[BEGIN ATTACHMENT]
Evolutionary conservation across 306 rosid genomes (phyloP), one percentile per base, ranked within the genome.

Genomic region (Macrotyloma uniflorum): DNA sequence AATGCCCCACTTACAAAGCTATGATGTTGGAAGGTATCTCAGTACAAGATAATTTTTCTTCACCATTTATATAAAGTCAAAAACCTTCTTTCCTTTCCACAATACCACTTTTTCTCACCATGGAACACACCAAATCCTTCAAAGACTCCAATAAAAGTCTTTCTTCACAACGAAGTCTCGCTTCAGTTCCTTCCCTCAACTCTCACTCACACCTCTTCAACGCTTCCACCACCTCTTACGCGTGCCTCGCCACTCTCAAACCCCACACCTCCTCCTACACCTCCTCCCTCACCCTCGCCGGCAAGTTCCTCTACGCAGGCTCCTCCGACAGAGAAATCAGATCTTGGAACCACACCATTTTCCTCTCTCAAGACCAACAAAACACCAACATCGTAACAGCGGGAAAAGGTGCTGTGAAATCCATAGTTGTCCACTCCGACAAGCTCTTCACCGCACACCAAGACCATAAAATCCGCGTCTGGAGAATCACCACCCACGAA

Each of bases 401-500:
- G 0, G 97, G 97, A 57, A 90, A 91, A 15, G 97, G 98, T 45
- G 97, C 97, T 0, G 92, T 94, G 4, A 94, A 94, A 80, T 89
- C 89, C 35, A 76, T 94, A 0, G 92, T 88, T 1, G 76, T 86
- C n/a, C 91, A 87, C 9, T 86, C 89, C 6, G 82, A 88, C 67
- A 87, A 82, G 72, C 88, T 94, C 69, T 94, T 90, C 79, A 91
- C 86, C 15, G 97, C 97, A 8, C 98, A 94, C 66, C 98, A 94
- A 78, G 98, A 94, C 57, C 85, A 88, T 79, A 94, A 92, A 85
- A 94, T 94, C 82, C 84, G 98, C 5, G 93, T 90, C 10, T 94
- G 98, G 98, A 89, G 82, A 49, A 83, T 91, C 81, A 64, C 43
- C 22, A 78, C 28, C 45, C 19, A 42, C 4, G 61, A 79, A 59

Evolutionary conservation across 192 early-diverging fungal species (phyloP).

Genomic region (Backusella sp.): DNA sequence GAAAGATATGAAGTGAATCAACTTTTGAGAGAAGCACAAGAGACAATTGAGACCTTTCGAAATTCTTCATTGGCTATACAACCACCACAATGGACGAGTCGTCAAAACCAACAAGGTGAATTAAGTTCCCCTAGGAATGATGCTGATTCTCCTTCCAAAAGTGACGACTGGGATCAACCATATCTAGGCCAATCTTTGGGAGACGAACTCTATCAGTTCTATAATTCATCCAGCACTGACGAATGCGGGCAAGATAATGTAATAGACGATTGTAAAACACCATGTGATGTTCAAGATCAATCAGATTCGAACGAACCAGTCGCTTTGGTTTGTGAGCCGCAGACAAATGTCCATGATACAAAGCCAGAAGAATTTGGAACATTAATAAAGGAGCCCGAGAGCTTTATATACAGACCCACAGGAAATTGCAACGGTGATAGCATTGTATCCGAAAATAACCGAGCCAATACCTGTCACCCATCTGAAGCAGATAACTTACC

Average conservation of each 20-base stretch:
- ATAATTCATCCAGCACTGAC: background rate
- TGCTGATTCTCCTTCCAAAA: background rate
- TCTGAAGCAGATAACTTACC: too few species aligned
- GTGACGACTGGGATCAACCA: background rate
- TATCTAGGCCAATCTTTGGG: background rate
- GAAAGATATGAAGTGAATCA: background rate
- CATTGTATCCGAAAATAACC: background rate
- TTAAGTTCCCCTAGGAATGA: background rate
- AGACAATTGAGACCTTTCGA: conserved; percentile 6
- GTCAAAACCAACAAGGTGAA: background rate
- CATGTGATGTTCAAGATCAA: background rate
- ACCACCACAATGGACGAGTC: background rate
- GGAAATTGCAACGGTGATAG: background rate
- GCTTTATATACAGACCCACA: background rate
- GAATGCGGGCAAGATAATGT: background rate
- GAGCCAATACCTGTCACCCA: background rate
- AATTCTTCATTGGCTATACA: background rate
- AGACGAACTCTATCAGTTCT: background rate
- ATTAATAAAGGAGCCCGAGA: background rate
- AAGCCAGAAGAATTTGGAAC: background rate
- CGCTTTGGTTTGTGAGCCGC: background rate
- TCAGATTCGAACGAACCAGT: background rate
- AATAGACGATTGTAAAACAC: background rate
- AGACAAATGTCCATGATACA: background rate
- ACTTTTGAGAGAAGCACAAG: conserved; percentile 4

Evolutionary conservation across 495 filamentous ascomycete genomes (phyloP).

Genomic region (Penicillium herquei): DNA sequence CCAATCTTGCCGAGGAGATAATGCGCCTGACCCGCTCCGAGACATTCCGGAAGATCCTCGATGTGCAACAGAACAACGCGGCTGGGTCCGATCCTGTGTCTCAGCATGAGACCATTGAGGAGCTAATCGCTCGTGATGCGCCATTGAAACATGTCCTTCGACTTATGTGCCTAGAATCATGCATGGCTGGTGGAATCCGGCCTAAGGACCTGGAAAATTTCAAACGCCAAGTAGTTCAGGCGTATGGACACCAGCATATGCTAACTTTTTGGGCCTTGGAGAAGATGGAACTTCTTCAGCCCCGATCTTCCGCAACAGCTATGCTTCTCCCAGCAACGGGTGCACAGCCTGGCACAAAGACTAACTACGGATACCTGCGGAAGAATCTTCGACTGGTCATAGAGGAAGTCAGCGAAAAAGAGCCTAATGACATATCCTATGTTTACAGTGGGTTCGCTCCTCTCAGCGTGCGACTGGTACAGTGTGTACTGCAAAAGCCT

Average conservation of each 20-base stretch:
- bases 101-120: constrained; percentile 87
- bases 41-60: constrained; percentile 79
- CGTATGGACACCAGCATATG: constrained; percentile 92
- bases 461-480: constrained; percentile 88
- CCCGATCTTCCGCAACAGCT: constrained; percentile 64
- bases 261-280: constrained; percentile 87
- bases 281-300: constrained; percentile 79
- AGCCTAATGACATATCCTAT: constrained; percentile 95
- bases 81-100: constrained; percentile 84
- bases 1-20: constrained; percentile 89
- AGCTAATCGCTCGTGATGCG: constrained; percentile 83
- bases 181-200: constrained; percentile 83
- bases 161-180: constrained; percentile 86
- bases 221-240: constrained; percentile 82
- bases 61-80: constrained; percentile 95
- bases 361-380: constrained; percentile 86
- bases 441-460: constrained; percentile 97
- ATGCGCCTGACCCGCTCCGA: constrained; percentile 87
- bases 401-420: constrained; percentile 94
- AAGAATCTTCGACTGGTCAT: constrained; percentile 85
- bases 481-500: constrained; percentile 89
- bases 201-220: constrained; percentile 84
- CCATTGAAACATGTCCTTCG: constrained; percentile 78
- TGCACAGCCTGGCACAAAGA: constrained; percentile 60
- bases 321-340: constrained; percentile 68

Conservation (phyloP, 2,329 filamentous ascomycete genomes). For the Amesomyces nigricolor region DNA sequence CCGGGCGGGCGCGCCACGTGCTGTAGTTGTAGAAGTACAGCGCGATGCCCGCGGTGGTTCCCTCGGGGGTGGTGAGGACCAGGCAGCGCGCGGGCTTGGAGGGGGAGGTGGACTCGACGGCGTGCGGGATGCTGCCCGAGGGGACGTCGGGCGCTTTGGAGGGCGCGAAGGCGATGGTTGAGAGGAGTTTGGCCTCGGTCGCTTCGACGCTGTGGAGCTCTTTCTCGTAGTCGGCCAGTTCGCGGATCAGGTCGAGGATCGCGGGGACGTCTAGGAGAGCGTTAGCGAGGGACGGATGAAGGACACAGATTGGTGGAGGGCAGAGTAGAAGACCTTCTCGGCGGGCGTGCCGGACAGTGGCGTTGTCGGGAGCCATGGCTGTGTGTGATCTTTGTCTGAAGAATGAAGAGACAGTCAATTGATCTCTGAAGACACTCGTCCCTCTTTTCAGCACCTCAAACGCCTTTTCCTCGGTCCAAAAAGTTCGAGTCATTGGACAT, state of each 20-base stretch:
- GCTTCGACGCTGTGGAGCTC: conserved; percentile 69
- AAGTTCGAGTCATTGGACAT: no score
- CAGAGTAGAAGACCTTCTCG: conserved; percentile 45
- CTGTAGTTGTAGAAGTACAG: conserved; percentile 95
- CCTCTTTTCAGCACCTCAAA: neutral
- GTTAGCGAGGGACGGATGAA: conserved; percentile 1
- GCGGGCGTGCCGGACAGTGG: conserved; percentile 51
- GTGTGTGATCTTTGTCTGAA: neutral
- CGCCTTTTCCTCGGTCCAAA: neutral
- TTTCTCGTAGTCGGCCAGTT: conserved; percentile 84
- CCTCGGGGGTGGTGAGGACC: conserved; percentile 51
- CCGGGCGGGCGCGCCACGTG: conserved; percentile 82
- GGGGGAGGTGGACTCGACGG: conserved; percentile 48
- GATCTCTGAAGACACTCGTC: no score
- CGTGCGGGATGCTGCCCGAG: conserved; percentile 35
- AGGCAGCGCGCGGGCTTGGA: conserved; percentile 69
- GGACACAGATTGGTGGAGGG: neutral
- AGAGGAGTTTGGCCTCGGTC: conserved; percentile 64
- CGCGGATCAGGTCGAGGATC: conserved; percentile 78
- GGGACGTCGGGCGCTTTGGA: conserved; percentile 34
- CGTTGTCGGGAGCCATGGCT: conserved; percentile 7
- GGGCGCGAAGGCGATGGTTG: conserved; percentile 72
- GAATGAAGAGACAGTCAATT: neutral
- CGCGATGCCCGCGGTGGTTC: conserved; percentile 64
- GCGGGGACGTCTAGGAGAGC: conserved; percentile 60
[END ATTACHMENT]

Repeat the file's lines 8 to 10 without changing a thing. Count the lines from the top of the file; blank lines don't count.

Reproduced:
- A 87, A 82, G 72, C 88, T 94, C 69, T 94, T 90, C 79, A 91
- C 86, C 15, G 97, C 97, A 8, C 98, A 94, C 66, C 98, A 94
- A 78, G 98, A 94, C 57, C 85, A 88, T 79, A 94, A 92, A 85